With Russian forces bombing Ukraine’s power and hydro grids, Ukrainian Canadians in Ottawa say they’re worried about friends and family in the country and are having more difficulty connecting with them.
“To be honest, it is very stressful to be so far away and know that every single minute could be the last for people who you love, and it is frustrating to realize that you are unable to help them,” said Helen Matsypura, a member of the local Ukrainian community. “It is very often happening when you just can’t reach your closest ones because of power outages caused by Russian missile strikes.
“This reality has become the horrid new normal for millions during the winter time. This Christmas is definitely in different colours for Ukrainians.”
The Russian targeting of civilian infrastructure, which started towards the end of October, has left millions of Ukrainians cold and in the dark. People can’t light their houses or cook food, doctors work with no power and repairs to infrastructure take longer.
The government of Ukraine has called upon allies and organizations such as the European Union to donate generators and even millions of lightbulbs along with other winter assistance for the country, but more must be done, according to the EU.
The message has been heard in Ottawa, where thousands have come together to form support groups on social media platforms such as Facebook: everything from hosting refugees, to setting up donation funds, to gathering winter clothes for Ukrainians now in Ottawa. One of the largest networks, Ottawa Supports Ukraine, has about 4,500 members.
And organizations such as UNICEF Canada and Doctors Without Borders have set up donation sites that started when the war began and continue to help Ukrainians with medical supplies, generators and other humanitarian aid.
Right now, support is more critical than ever, according to Prime Minister Justin Trudeau. To add to its existing support, the federal government announced in November that it will set up a Ukraine Sovereignty Bond to allow investors to directly support those affected by the war.
Meanwhile, the Canada-Ukraine Foundation has announced a winterization project that will last the next four months to help Ukrainians struggling to get through the winter.
To counter the current hardship caused by the lack of power and electricity, citizens have been using other methods such as candles to both light their homes and cook their food, said Matsypura.
“Ukrainians are very smart people and they use candles in many different ways — not only for light, some people use it for boiling water or preparing food. People put several candles on the bottom of an oven with a pan over top of the candles. On the pan will be a meal like eggs, so the meal would be slowly cooked,” Matsypura stated.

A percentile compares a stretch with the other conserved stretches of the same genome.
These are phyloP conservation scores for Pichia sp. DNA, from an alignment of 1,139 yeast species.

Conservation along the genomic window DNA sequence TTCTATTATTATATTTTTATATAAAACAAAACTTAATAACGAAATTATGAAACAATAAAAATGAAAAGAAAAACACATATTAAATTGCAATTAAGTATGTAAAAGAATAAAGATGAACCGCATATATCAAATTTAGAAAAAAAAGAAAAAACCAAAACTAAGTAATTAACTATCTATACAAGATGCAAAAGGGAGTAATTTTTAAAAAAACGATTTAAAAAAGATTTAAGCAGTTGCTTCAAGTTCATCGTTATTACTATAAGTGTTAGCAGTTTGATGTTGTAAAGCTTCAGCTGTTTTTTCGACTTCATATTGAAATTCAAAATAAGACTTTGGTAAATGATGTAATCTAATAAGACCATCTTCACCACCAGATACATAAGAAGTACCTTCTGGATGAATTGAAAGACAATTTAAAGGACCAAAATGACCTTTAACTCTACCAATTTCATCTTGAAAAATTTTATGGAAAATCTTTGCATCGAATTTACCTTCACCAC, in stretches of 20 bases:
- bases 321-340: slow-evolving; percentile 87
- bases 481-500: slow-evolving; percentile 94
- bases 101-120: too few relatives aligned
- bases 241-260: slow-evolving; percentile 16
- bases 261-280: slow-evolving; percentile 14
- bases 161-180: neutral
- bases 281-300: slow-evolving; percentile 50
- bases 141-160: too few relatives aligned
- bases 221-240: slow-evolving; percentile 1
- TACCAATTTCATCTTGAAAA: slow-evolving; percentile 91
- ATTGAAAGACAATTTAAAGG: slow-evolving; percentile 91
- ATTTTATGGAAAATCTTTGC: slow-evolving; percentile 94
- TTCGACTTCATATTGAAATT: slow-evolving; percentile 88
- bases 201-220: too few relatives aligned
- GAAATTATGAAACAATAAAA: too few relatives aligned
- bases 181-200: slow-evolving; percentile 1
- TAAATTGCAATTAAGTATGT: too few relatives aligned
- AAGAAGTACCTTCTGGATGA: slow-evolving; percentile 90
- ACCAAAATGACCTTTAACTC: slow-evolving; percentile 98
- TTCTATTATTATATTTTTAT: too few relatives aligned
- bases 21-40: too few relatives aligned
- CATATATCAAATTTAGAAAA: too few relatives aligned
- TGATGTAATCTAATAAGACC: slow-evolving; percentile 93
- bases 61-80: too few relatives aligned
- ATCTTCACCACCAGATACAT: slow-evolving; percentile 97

Matsypura also described the situation of friends in Ukraine who, because of the cold, are taking to sleeping bags when indoors. Car heaters are being used to replace hair dryers.
Ukrainians in Ottawa with relatives overseas continue to worry. For Carleton journalism student Daria Maystruk, for example, the stress of school is combined with worrying about family.
“My mom’s side of the family are all there [Ukraine] and they’re on the poorer side and my grandmother still works even though she isn’t supposed to because she has health problems that hinder her ability to walk. She is really reliant on our donations and the worse the crisis gets, the more it’s an issue for our family both there and over here,” Maystruk said.
In the eyes of many, Ukrainian people have shown they have the grit and mentality to see this through until victory.
“This war has shown that the Ukrainians can withstand attacks from such a brutal invasion that we have not seen since the times of the Second World War. This is all due to the bravery and courageous mentality of our society, our armed forces, and the backing of the international community,” said Ivanna Klympush-Tsintsadze, and MP and the chair of the Committee of Ukraine’s Integration into the European Union and the former Deputy Prime Minister for European and Euro-Atlantic Integration of Ukraine.
Capital Current interviewed Klympush-Tsintsadze at the Ottawa airport as she prepared to return to Ukraine with fellow MP Mariia Ionova after updating Canadian officials on reconstruction plans and efforts, non-military resistance and resilience. She also talked with the Canadian MPs about what Kyiv needs from Canada in response to Russia’s winter bombing campaign.
Tsintsadze said she believes that with the continued support of allies, and a growing sense of national unity among Ukrainians during this conflict, her country can be victorious.